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Mother of prominent human rights lawyer issues open letter

Monday, October 26, 2015

Zhang Kai
China Aid 
Translated from Chinese by Brynne Lawrence and Carolyn Song. Edited in English by Ava Collins.

(Wenzhou, Zhejiang—Oct. 26, 2015) The mother of detained human rights lawyer Zhang Kai has published a open to her son, regarding his work defending churches in China’s coastal Zhejiang and other human rights cases. In the letter, she speaks of her hopes regarding her son’s mission and her fear over the lack of information about his condition and detention. A translation of the letter can be found below:

Tonight, it is hard to sleep, hard to receive letters, and hard to see people. So, I write this open letter to my son, Zhang Kai.

Son,

These recent days have had two big holidays: The Mid-Autumn Festival and National Day. In previous years, you have always thought to return home to have a reunion and be joyous with all of us together, even though you were busy. This year, you continued to throw yourself into legal cases and lost your own freedom.

Your lawyers and I don’t have even the smallest bit of information about your situation now that you’ve been taken. Where are you in Wenzhou? What are you eating? How is the place you are staying? Are you being persecuted? I cannot think on these things too often. I am truly helpless and without options! I have learned during this time that on every holiday, thoughts turn to our relatives. I have felt that previous holidays passed so quickly. Vacations have always passed in a flash, but this year is not the same. How can the days be this long? Hoping everyday only ends in lost hope. These days, I am terribly upset. There is nothing in my mind except missing you. I want to control myself and my state of mind, but your shadow constantly appears before my eyes.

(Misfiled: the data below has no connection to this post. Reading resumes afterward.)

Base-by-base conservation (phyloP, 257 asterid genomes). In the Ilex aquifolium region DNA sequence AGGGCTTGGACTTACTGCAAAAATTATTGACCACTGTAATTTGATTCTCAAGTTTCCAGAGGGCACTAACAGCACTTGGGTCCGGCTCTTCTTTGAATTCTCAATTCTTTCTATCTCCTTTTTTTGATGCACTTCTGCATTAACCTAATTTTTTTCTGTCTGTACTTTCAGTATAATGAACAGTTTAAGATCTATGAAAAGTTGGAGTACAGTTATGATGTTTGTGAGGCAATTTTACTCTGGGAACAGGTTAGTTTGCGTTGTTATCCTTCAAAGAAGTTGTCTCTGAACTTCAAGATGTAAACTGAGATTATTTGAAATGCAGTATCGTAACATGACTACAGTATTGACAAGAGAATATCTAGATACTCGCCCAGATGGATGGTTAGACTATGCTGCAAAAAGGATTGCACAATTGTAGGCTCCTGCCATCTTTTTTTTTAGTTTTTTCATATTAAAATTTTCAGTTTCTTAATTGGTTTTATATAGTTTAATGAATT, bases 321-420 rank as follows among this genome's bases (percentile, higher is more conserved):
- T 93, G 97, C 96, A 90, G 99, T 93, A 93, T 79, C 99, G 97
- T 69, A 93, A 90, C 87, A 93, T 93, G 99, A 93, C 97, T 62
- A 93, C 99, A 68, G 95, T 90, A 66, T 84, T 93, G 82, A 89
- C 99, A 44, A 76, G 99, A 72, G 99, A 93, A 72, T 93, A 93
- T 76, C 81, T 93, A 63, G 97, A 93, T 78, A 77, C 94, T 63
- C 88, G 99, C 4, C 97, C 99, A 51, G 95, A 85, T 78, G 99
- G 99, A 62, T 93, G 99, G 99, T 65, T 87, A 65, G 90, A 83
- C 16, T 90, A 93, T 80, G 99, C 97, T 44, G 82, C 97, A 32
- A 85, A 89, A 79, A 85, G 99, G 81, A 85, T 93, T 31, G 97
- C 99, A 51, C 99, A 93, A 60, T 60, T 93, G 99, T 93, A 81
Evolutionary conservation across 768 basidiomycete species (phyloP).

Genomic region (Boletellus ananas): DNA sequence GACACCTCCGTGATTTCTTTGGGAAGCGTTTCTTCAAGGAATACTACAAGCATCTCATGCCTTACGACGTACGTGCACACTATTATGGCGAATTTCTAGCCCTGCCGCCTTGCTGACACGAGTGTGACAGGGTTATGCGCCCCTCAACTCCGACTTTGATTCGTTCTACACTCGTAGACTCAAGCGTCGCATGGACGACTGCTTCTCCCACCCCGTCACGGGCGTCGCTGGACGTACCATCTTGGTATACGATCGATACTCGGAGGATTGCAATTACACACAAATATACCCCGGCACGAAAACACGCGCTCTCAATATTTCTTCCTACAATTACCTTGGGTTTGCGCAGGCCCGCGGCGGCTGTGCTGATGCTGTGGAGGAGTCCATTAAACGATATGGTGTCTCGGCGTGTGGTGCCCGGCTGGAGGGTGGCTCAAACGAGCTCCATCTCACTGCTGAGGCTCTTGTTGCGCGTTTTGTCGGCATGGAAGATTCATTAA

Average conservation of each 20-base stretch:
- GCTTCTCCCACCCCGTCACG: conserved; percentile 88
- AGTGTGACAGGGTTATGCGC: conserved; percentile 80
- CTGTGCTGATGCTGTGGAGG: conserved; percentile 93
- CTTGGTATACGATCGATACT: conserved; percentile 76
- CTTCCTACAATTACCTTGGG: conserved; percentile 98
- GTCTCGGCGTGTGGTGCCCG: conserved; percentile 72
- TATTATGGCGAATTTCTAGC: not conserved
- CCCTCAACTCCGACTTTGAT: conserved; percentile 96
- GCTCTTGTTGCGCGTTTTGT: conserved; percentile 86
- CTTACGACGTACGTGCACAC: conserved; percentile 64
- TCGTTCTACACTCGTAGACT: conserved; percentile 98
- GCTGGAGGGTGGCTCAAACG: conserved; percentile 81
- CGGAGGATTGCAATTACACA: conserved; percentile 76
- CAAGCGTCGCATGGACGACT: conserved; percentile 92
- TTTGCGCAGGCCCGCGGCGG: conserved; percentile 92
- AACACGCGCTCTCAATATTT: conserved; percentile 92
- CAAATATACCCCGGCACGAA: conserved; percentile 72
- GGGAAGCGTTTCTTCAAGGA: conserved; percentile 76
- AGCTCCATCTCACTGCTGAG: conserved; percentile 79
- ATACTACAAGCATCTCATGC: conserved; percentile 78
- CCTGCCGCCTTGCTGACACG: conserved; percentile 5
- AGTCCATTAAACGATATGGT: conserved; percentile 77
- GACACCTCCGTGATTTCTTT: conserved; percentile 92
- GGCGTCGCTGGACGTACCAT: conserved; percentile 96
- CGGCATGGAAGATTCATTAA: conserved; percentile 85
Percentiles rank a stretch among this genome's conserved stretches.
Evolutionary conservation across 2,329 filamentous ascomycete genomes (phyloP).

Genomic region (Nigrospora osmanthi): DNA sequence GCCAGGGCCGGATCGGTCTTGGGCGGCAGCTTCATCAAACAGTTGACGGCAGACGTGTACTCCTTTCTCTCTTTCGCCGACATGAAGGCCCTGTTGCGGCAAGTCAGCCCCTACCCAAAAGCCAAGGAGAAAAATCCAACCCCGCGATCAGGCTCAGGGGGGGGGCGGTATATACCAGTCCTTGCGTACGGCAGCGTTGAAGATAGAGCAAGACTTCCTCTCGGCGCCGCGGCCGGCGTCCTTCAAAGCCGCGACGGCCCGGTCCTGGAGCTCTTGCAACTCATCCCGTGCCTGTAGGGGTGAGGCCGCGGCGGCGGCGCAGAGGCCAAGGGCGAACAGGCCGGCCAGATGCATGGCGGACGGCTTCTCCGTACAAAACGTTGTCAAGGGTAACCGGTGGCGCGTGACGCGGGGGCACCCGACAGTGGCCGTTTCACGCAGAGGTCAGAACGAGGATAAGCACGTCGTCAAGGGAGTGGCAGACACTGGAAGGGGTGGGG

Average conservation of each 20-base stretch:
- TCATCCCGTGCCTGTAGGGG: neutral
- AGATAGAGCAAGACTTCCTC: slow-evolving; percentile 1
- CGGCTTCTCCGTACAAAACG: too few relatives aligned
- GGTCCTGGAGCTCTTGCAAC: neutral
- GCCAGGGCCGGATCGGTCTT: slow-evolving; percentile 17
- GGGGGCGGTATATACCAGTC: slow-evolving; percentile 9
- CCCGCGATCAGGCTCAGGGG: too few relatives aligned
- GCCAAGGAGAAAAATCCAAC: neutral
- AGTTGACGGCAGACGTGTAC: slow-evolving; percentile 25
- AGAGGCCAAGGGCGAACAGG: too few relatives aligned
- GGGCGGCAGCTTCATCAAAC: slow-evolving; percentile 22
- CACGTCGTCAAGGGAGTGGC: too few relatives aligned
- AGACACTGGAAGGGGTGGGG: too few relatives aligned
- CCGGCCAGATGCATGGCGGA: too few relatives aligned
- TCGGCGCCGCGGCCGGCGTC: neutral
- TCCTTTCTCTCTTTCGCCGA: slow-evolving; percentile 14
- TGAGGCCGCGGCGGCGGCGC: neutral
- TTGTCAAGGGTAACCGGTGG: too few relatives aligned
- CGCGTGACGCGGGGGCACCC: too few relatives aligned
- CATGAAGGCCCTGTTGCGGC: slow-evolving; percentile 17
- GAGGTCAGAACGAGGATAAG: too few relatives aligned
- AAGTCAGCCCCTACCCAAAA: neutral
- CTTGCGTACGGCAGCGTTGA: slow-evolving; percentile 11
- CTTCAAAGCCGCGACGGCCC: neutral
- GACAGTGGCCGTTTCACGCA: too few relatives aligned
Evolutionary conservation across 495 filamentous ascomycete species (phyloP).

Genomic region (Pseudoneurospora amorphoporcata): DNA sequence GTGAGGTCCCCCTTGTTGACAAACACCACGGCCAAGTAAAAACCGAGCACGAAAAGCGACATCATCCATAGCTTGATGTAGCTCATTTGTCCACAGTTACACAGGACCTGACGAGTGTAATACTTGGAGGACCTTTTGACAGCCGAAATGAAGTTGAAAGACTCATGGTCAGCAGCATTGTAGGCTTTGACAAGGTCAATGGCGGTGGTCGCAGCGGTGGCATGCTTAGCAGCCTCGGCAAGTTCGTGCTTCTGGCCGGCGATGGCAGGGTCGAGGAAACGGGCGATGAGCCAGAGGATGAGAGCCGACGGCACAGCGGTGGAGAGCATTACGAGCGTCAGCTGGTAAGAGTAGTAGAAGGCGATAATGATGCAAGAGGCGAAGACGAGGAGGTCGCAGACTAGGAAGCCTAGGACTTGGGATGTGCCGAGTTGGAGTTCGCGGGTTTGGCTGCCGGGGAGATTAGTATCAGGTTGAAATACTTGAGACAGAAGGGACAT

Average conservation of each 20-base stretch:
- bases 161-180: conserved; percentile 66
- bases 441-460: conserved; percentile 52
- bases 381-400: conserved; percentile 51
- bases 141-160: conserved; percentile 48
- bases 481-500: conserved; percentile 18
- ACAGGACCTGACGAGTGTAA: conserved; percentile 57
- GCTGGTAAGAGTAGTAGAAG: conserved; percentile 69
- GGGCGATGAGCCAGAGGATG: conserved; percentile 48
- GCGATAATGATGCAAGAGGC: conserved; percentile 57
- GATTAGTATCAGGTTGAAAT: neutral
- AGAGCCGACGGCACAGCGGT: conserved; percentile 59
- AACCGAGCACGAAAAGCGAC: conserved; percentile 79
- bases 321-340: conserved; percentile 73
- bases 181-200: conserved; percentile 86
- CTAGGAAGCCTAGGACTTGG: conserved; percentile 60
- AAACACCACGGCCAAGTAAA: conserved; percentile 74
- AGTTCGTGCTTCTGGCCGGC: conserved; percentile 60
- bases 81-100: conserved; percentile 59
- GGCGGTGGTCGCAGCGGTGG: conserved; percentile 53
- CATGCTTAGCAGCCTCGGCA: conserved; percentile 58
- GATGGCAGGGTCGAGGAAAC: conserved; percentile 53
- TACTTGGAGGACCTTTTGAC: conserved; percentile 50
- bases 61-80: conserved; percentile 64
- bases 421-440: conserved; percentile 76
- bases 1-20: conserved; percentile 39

I remember the year that you went to college and chose your major. I helped you study for the final legal test. You asked me what a lawyer does, and I told you simply that a lawyer is someone who judges between right and wrong and defends legally, justly and publicly. You said, “This kind of career is good. I like it.” When you graduated from college, you passed the bar examination with the second highest result in the whole city. It seemed to me that year’s bar exam was especially difficult compared to others. In the whole city, the passing rate was barely over three percent. You could have easily been hired in the province’s court system because your test score was so high. In most people’s eyes, this is the kind of secure employment that can be hoped for but never reached. For this reason, I helped you fill in your forms. Many times, I urged you to come back and interview for a position or get a job. You didn’t listen. Finally, I gave up the hope of you taking an opportunity at the local police station or court.